The Vortex project, a wind-powered generator without moving parts, has won first prize for the Madrid company Deutecno in the energy category at South Summit 2014, a competition recently held in Madrid.
Vortex project technology is reportedly based on resonant vibration caused by the wind and imposed on a semi-rigid vertical cylinders anchored to the ground. The cylinder is made with piezoelectric materials and glass or carbon fibers. The tower generates electric power with the deformation of piezoelectric materials – crystals that generate a small voltage when mechanically stressed.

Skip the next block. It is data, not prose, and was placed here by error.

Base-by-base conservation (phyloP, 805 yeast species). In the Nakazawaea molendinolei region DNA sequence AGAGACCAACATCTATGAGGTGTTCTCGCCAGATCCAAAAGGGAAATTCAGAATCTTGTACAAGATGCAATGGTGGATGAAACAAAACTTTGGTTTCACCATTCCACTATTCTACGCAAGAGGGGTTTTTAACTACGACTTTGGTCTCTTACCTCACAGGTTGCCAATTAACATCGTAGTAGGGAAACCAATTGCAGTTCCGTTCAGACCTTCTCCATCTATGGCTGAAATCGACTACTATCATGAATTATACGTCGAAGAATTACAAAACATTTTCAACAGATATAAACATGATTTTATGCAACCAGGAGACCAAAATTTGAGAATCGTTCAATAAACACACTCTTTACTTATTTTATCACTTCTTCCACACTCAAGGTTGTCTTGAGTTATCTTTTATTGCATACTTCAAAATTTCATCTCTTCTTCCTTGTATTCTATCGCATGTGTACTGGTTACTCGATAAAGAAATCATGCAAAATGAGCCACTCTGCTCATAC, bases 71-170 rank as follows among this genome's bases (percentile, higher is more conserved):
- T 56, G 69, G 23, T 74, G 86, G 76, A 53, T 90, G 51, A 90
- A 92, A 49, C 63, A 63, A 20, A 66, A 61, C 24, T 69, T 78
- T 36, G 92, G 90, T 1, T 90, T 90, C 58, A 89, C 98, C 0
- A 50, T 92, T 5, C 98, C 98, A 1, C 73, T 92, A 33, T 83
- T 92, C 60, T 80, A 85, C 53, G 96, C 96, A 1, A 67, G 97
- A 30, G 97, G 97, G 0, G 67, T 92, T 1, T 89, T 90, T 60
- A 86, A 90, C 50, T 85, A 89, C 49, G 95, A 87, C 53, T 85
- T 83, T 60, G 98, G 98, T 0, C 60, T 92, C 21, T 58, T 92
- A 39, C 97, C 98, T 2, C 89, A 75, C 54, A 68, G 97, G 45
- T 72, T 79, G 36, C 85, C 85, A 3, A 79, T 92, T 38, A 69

Without moving parts, this wind turbine would save on manufacturing and maintenance costs compared to conventional units, and according to the blog for the Foundation for Knowledge madri + d. Its designers add that the turbine operates in a wider speed range than conventional turbine. However, the article offered few other design details.
Vortex team promoters, supported by the Foundation for Knowledge madri + d during its launch, won a second place prize in 2009 for a Best Business Plan.
A second session of the South Summit was attended by 35 national and international investment funds. The start-up winner in each of five categories will receive funding and support for international commercialization as well as greater visibility and access to potential strategic partnerships. The competition included 3,000 projects from across Spain, the Mediterranean, and Latin America.
Filed Under: News, Turbines